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BYU's Living Legends performs for Alaska Federation of Natives conference

Brigham Young University’s Living Legends, a performing group specializing in dances and music from the American Indian, Latin American and Polynesian cultures, were featured at the Alaska Federation of Natives’ annual convention Oct. 26-28 in Anchorage.

The federation specifically invited Living Legends to participate in the conference, which gathered more than 3,000 Alaska natives and delegates to discuss critical issues affecting their culture.

Living Legends artistic director Janielle Christensen said the audience was incredibly responsive to the group’s message.

“I think that the people really related to our message of family, education, and honoring your heritage and ancestors by choosing to walk along correct pathways,” Christensen said. “Because of that, the comments were more than just that they enjoyed the dances and the music. They said that they felt the goodness of these students and their cultures and felt like they had been taught an important lesson.”

The conference, which is the largest annual gathering of any kind in the state, was also broadcast to 237 native Alaskan villages.

Sarah Logo, a freshman Living Legends performer from Anchorage, said she was humbled by the appreciation the audience showed the group.

“After our finale, we were able to go out and shake hands and meet with the audience, and all you heard was ‘Thank you’ and more ‘thank yous,’” Logo said. “They said it was wonderful and they felt something.”

The federation sponsored the four-day tour, covering all expenses for the 46-member group. While there, Living Legends also performed for Quyana, a night featuring native Alaskan dance groups. The students shared the stage with other ensembles representing the Inupiaq, Yupik, Aleut and Tlingit cultures.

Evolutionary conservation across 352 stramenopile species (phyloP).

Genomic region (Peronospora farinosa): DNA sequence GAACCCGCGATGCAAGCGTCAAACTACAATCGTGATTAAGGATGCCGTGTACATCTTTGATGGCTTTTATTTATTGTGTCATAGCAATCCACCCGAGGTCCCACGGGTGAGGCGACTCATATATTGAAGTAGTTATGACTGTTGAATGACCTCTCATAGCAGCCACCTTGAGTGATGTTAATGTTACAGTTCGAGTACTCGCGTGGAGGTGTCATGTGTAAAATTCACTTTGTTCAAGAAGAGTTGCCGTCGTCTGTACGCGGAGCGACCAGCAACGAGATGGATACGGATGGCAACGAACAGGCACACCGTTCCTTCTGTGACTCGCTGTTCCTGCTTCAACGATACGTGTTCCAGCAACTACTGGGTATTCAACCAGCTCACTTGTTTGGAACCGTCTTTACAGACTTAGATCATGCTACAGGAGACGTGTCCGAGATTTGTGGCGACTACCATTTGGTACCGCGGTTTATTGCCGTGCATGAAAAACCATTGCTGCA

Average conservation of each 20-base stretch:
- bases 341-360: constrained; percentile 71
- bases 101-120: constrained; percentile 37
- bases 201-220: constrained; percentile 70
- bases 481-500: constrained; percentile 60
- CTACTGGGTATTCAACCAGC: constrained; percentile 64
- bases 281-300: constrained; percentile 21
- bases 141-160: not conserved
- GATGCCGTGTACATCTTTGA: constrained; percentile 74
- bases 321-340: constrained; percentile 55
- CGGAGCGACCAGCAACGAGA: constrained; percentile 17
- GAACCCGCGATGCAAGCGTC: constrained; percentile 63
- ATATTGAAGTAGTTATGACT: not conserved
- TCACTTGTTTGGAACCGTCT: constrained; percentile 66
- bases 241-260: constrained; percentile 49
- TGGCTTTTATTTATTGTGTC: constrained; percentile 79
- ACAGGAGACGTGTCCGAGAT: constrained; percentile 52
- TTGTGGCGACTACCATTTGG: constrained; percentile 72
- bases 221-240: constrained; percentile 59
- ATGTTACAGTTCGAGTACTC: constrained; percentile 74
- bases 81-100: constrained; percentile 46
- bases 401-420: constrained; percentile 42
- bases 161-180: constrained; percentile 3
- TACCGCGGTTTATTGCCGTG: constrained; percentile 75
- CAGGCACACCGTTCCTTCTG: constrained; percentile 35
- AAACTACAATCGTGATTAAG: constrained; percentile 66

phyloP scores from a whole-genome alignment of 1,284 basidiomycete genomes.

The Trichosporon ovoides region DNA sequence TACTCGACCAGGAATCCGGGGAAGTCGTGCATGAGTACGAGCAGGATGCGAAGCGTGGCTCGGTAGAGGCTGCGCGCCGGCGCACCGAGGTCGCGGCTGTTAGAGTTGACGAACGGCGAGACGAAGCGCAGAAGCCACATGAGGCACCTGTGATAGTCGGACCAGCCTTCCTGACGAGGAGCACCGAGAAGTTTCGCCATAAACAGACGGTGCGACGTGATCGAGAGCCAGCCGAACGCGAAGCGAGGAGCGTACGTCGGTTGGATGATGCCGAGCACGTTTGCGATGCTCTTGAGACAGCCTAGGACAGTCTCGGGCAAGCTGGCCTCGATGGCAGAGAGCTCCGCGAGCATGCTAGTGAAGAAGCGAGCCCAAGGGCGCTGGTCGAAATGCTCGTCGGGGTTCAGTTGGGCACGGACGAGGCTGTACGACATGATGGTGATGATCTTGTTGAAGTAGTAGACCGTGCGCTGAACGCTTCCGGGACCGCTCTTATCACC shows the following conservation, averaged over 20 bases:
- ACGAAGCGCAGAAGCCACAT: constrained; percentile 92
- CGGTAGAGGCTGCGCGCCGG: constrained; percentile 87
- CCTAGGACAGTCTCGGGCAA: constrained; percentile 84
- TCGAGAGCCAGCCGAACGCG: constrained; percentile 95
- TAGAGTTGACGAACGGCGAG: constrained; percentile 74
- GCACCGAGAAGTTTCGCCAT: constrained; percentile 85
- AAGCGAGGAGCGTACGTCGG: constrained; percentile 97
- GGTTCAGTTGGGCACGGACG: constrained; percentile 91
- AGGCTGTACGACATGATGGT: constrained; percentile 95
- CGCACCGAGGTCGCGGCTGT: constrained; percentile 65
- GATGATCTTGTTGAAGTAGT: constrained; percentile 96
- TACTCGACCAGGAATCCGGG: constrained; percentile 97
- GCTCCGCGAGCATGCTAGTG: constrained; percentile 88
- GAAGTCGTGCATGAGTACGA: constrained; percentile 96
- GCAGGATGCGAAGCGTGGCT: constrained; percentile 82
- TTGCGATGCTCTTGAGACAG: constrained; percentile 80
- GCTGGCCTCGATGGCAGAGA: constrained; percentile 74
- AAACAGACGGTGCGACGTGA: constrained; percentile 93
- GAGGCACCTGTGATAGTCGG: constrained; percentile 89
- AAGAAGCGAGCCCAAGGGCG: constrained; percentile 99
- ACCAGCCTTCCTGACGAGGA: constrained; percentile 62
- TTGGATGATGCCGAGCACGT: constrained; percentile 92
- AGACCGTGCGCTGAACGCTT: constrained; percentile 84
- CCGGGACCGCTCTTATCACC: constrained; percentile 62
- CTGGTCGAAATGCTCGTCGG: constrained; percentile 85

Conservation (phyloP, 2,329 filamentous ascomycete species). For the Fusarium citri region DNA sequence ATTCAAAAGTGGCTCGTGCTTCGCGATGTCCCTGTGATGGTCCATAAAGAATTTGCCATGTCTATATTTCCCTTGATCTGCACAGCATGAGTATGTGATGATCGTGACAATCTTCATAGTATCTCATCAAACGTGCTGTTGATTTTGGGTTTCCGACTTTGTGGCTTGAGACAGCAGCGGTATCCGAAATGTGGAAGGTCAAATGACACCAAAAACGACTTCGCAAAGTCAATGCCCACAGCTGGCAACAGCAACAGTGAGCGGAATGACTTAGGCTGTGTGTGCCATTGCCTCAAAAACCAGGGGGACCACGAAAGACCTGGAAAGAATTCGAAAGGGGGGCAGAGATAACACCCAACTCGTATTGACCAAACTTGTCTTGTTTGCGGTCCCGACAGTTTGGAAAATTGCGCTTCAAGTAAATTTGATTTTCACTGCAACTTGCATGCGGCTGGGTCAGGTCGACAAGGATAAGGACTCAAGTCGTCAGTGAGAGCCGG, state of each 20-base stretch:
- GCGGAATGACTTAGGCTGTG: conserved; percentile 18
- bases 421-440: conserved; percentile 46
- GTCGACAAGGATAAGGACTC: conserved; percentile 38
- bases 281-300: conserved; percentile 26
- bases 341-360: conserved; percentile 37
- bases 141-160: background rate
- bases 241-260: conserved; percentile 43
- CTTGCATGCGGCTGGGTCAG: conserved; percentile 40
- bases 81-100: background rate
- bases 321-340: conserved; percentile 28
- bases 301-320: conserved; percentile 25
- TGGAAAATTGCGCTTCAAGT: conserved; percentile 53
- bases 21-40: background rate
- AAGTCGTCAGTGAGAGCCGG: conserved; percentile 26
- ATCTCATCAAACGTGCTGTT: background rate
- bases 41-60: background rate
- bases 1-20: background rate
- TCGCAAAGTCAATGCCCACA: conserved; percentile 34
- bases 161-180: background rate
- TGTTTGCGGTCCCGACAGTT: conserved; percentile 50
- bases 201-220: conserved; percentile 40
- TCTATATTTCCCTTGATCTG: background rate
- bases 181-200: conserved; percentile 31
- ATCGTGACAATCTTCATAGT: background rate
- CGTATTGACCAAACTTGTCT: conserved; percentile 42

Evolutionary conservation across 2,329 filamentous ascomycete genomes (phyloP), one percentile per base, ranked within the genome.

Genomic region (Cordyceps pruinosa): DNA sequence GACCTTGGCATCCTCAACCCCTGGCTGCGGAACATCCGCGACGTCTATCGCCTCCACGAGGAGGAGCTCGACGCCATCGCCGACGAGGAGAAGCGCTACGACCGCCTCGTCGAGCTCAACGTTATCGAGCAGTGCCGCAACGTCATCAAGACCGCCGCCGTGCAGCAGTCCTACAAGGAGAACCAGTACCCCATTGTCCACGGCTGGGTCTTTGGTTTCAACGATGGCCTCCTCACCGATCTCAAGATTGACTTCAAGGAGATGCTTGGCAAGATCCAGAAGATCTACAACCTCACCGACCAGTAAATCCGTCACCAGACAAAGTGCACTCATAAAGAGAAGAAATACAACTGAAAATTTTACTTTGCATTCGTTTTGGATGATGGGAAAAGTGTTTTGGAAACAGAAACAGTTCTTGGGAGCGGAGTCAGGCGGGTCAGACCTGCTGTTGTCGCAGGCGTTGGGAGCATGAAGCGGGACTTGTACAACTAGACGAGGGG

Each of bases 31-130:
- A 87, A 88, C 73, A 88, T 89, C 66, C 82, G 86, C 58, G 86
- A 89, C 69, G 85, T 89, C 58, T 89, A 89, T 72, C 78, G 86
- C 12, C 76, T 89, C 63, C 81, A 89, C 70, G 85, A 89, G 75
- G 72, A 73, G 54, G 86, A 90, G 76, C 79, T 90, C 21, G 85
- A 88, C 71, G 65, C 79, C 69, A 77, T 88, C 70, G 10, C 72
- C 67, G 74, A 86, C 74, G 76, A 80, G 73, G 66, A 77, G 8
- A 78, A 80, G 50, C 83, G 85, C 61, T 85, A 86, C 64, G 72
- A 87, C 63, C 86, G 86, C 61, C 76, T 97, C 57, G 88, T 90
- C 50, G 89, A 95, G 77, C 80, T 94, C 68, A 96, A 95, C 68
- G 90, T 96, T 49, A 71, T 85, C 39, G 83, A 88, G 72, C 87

Ed Blaser, director of BYU Performing Arts Management, said the group accomplished as much in four days as it would in a typical 10-day tour. The performers gave two additional performances at local high schools in Anchorage and Glennallen, a town with a population of 500.

Nathan Crowfoot, a third-year Living Legends performer from Alberta, said the concert in Glennallen was particularly meaningful in that the performance was a rare opportunity for the tiny community, known for the diverse beliefs of its residents, to come together.

“For me personally, [our show] shares a message of unity, how despite coming from varied backgrounds we can all get together and get along,” Crowfoot said. “I think also it shares the importance of attaining a higher education and the divine worth of every individual.”

This tour marked the first time that Living Legends had been invited to perform so early in the school year. With the majority of the student performers new to Living Legends this year, Christensen said everyone knew that they had to dedicate themselves in order to make the performances successful.

“Everyone sensed and felt that this was an important occasion,” Christensen said. “I think the students learned that courage, dedication, hard work and most importantly faith, can bring about great miracles.”

Living Legends will next perform in January for audiences in Nevada and California during a 10-day tour. In May 2007, the group will travel to the Dakotas and Canada for an extended tour.

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